Retaliation is any adverse employment action taken against an employee who complained of discrimination, harassment, or a violation of workplace law. It is also retaliation to take adverse action against an employee who participates in an investigation of one of these problems. Adverse action can be taken by the employer, managers, or fellow employees.
Retaliation does not always result in termination. Some of the more common examples of things that qualify as adverse employment action include:• Firing • Demotion • Discipline • Negative evaluations • Decrease in pay • Change in job or shift assignment • Job location transfer • Hostile behavior or attitude • Decrease in benefits
Further, retaliation is illegal when it is a reaction to:• Discrimination complaints • Sexual harassment complaints • Wage and hour claims • Family and Medical Leave (FMLA) use • Whistleblower actions
Sometimes, it’s hard to tell whether your employer is retaliating against you. For example, if you complain about your supervisor’s harassing conduct, his attitude and demeanor may change. But if the change means he acts more professionally towards you, that isn’t retaliation even if he isn’t as friendly as he once was. Only changes that have an adverse effect on your employment are retaliatory.
You have a responsibility to inform your employer of the retaliatory treatment (this usually does not apply if the retaliatory treatment is a termination) whenever possible. Doing so is important because the law requires that your employer investigate all claims of retaliation and take immediate and appropriate action to remedy the situation.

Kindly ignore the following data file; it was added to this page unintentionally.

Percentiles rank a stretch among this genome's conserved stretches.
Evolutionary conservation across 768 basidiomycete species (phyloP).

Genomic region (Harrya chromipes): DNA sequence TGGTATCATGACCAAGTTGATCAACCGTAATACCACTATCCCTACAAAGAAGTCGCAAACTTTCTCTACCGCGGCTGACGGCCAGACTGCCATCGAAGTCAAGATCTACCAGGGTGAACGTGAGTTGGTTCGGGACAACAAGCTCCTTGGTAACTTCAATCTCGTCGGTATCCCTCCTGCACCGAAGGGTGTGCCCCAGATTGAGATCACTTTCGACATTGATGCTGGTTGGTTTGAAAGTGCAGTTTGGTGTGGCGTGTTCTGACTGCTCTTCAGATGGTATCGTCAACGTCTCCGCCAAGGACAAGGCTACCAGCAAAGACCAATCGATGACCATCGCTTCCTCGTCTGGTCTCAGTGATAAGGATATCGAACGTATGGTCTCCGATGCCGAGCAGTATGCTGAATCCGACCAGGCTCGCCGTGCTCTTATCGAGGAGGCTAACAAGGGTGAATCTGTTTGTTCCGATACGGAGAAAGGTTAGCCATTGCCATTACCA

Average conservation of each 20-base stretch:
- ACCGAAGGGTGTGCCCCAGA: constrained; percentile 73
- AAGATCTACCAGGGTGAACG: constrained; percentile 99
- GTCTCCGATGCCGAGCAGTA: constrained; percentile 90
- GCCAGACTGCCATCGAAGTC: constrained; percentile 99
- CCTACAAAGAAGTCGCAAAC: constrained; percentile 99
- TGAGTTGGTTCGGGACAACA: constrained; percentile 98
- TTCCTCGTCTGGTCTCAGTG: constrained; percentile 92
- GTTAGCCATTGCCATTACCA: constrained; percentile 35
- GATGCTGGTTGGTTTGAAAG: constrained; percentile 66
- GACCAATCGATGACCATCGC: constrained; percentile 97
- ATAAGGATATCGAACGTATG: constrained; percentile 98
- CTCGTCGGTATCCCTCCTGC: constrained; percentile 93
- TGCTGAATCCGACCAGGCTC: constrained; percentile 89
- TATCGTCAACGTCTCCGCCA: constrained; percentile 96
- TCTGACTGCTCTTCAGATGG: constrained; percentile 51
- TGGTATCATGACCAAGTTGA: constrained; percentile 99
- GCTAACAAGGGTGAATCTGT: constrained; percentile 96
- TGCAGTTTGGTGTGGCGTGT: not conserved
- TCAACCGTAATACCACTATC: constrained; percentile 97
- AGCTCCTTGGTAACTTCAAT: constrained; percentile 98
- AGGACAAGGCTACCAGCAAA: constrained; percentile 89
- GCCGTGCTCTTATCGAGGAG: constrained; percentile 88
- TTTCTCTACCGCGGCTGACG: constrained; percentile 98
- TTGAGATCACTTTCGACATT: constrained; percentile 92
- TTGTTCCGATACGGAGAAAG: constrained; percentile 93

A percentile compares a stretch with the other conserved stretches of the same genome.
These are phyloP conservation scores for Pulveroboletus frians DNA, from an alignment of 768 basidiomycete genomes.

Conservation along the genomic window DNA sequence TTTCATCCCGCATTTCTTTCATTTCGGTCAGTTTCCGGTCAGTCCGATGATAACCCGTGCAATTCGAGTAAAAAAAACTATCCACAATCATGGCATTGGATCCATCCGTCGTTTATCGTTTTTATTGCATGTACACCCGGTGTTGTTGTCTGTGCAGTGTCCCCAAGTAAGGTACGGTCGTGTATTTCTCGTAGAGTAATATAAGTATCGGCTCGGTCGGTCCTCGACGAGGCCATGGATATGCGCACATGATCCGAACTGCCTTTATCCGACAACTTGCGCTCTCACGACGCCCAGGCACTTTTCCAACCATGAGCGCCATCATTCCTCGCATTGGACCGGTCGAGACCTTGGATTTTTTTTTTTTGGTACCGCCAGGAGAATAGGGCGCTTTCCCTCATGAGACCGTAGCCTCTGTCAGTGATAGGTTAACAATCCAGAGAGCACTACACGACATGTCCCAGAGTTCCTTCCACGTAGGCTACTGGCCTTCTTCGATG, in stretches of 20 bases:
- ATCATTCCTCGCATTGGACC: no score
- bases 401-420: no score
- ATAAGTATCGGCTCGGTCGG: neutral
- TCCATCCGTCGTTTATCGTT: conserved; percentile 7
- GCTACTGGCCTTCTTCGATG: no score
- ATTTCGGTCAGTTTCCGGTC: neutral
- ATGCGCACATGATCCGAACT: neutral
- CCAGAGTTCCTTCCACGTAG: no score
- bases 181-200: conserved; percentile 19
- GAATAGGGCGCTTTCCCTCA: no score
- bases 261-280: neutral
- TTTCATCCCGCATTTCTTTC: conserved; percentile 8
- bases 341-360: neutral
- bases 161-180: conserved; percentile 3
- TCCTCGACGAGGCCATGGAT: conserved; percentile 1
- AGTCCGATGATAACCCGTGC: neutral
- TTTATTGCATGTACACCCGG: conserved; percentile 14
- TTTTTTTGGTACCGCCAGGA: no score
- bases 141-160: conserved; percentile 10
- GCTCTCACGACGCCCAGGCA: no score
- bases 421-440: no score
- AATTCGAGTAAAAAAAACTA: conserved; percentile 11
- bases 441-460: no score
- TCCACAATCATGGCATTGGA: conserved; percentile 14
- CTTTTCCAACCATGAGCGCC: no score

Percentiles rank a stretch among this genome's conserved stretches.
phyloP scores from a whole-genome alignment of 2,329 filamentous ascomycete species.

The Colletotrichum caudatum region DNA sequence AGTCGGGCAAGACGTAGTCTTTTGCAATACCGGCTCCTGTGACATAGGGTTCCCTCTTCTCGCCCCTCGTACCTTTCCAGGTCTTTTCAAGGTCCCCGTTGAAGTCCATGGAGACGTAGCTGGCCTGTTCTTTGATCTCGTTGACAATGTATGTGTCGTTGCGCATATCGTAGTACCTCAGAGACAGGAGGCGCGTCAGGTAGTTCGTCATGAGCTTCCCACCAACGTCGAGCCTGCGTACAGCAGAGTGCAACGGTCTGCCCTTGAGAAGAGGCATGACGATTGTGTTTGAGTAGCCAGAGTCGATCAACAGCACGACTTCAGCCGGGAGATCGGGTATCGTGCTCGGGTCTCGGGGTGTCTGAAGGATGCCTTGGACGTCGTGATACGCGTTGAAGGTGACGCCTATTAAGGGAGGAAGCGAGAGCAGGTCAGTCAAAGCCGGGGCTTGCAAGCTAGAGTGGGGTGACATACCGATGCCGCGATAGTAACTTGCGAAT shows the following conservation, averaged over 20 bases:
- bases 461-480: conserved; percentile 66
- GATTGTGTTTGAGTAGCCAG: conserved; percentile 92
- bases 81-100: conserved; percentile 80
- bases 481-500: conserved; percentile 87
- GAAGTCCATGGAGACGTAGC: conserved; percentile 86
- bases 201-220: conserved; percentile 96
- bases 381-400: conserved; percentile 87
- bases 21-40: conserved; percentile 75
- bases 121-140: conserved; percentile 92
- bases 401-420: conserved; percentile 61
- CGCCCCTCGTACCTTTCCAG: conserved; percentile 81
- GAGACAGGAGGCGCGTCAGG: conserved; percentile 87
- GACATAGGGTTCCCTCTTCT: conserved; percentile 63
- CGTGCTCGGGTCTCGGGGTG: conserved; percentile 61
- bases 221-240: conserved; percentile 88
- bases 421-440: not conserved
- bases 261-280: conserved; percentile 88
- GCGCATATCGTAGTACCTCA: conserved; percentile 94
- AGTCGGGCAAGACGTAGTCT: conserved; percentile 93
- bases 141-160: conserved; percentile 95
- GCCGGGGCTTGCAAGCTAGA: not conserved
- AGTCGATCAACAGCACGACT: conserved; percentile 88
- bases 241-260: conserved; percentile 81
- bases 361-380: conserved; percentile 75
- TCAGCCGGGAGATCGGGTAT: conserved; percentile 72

Before a lawsuit can be filed against an employer for harassment, discrimination, or retaliation, an employee must file a complaint with either the federal or state authority charged with investigating such complaints. Although the intended result of such a complaint is to give the employer time to remedy its conduct prior to being sued, in many cases, it is simply a formality that must be taken care of prior to a lawsuit.
You should contact either the California Department of Fair Employment and Housing (DFEH), which is the state agency that investigates retaliation complaints related to discrimination or harassment, or the Equal Employment Opportunity Commission (EEOC), which is the federal equivalent of the DFEH that investigates retaliation related violations of federal civil rights law (Title VII) in employment. There are other agencies, such as the California Office of the Labor Commissioner, that investigate retaliation complaints related to whistle-blowing.
If you believe you have taken all the necessary steps and are still unsatisfied with the result, you may need to seek legal counsel about the feasibility of filing a lawsuit. Both Title VII of the federal Civil Rights Act of 1964 and the California Fair Employment and Housing Act give employees a right to sue an employer for violations of their rights and permit recovery of past lost wages and benefits, future wage loss, emotional distress damages, attorney fees and possibly punitive damages, if a violation has been found. No matter what situation you have found yourself in, you can be confident in our ability to get you the compensation you need.
There are a variety of ways that the qualified California lawyers at Kingsley & Kingsley can assist you. Take the first step to protecting yourself and stopping this hurtful and illegal behavior. Take advantage of a free initial consultation to discuss your specific case by calling the toll free number (888) 500-8469 or click here to contact us regarding your case.
We are here to answer your questions, discuss your circumstances, and help you.
We also take most cases on a contingency fee basis, which means that you do not pay any fees unless you win or recover compensation.
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